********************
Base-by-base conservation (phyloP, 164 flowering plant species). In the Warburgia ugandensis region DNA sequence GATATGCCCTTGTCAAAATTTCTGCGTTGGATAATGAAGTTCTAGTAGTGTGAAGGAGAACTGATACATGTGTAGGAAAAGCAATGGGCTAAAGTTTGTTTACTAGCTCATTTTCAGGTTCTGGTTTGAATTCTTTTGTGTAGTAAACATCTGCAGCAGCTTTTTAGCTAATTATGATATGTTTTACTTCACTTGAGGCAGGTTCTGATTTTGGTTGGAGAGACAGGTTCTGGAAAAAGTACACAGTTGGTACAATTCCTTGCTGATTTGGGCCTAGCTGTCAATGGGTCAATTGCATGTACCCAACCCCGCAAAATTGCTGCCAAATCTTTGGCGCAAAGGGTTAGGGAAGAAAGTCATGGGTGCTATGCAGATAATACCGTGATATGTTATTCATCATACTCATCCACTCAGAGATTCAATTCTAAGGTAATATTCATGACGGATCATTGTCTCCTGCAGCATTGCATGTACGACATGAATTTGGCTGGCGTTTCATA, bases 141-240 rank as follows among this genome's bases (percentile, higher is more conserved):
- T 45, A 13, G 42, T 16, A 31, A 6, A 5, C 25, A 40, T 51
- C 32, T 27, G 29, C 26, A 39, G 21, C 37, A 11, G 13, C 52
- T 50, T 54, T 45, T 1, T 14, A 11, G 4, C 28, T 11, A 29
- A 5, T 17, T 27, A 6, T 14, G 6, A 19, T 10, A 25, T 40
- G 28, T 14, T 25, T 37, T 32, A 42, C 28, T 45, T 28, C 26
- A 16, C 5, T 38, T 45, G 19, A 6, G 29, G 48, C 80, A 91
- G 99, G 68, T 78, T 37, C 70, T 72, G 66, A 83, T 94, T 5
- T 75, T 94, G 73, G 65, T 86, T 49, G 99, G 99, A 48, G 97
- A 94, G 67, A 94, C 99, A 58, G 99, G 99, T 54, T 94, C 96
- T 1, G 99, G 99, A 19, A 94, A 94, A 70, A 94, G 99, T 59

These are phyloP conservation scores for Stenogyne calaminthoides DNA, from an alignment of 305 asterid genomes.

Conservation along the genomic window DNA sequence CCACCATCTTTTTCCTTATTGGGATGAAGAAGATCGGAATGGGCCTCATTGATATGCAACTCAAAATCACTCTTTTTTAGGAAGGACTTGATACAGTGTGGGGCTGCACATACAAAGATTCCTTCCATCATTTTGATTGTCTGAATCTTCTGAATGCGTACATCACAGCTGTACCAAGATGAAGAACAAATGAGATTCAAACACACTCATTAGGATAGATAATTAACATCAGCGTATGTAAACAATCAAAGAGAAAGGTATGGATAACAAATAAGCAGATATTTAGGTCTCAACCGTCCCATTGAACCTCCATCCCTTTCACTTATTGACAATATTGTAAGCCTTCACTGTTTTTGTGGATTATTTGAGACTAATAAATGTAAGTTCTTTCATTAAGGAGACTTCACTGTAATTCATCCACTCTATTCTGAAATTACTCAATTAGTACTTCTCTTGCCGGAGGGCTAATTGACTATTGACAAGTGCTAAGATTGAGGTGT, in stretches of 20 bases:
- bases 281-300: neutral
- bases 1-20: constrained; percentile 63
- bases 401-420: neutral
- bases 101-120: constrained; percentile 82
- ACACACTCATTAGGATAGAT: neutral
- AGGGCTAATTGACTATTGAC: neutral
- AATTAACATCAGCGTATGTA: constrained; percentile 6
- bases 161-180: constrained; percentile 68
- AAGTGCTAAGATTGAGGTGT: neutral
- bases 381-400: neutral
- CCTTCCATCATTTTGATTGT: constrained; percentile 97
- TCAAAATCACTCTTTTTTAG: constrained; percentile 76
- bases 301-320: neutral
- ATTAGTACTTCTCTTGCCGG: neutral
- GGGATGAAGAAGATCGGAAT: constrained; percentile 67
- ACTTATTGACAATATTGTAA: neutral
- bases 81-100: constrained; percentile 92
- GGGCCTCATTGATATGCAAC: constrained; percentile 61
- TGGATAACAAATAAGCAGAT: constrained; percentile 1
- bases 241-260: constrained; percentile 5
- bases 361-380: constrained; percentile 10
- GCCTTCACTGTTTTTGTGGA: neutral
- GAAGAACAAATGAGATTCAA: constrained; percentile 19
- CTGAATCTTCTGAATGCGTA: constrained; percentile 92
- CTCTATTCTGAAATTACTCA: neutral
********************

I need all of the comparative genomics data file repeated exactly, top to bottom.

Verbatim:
Base-by-base conservation (phyloP, 164 flowering plant species). In the Warburgia ugandensis region DNA sequence GATATGCCCTTGTCAAAATTTCTGCGTTGGATAATGAAGTTCTAGTAGTGTGAAGGAGAACTGATACATGTGTAGGAAAAGCAATGGGCTAAAGTTTGTTTACTAGCTCATTTTCAGGTTCTGGTTTGAATTCTTTTGTGTAGTAAACATCTGCAGCAGCTTTTTAGCTAATTATGATATGTTTTACTTCACTTGAGGCAGGTTCTGATTTTGGTTGGAGAGACAGGTTCTGGAAAAAGTACACAGTTGGTACAATTCCTTGCTGATTTGGGCCTAGCTGTCAATGGGTCAATTGCATGTACCCAACCCCGCAAAATTGCTGCCAAATCTTTGGCGCAAAGGGTTAGGGAAGAAAGTCATGGGTGCTATGCAGATAATACCGTGATATGTTATTCATCATACTCATCCACTCAGAGATTCAATTCTAAGGTAATATTCATGACGGATCATTGTCTCCTGCAGCATTGCATGTACGACATGAATTTGGCTGGCGTTTCATA, bases 141-240 rank as follows among this genome's bases (percentile, higher is more conserved):
- T 45, A 13, G 42, T 16, A 31, A 6, A 5, C 25, A 40, T 51
- C 32, T 27, G 29, C 26, A 39, G 21, C 37, A 11, G 13, C 52
- T 50, T 54, T 45, T 1, T 14, A 11, G 4, C 28, T 11, A 29
- A 5, T 17, T 27, A 6, T 14, G 6, A 19, T 10, A 25, T 40
- G 28, T 14, T 25, T 37, T 32, A 42, C 28, T 45, T 28, C 26
- A 16, C 5, T 38, T 45, G 19, A 6, G 29, G 48, C 80, A 91
- G 99, G 68, T 78, T 37, C 70, T 72, G 66, A 83, T 94, T 5
- T 75, T 94, G 73, G 65, T 86, T 49, G 99, G 99, A 48, G 97
- A 94, G 67, A 94, C 99, A 58, G 99, G 99, T 54, T 94, C 96
- T 1, G 99, G 99, A 19, A 94, A 94, A 70, A 94, G 99, T 59

These are phyloP conservation scores for Stenogyne calaminthoides DNA, from an alignment of 305 asterid genomes.

Conservation along the genomic window DNA sequence CCACCATCTTTTTCCTTATTGGGATGAAGAAGATCGGAATGGGCCTCATTGATATGCAACTCAAAATCACTCTTTTTTAGGAAGGACTTGATACAGTGTGGGGCTGCACATACAAAGATTCCTTCCATCATTTTGATTGTCTGAATCTTCTGAATGCGTACATCACAGCTGTACCAAGATGAAGAACAAATGAGATTCAAACACACTCATTAGGATAGATAATTAACATCAGCGTATGTAAACAATCAAAGAGAAAGGTATGGATAACAAATAAGCAGATATTTAGGTCTCAACCGTCCCATTGAACCTCCATCCCTTTCACTTATTGACAATATTGTAAGCCTTCACTGTTTTTGTGGATTATTTGAGACTAATAAATGTAAGTTCTTTCATTAAGGAGACTTCACTGTAATTCATCCACTCTATTCTGAAATTACTCAATTAGTACTTCTCTTGCCGGAGGGCTAATTGACTATTGACAAGTGCTAAGATTGAGGTGT, in stretches of 20 bases:
- bases 281-300: neutral
- bases 1-20: constrained; percentile 63
- bases 401-420: neutral
- bases 101-120: constrained; percentile 82
- ACACACTCATTAGGATAGAT: neutral
- AGGGCTAATTGACTATTGAC: neutral
- AATTAACATCAGCGTATGTA: constrained; percentile 6
- bases 161-180: constrained; percentile 68
- AAGTGCTAAGATTGAGGTGT: neutral
- bases 381-400: neutral
- CCTTCCATCATTTTGATTGT: constrained; percentile 97
- TCAAAATCACTCTTTTTTAG: constrained; percentile 76
- bases 301-320: neutral
- ATTAGTACTTCTCTTGCCGG: neutral
- GGGATGAAGAAGATCGGAAT: constrained; percentile 67
- ACTTATTGACAATATTGTAA: neutral
- bases 81-100: constrained; percentile 92
- GGGCCTCATTGATATGCAAC: constrained; percentile 61
- TGGATAACAAATAAGCAGAT: constrained; percentile 1
- bases 241-260: constrained; percentile 5
- bases 361-380: constrained; percentile 10
- GCCTTCACTGTTTTTGTGGA: neutral
- GAAGAACAAATGAGATTCAA: constrained; percentile 19
- CTGAATCTTCTGAATGCGTA: constrained; percentile 92
- CTCTATTCTGAAATTACTCA: neutral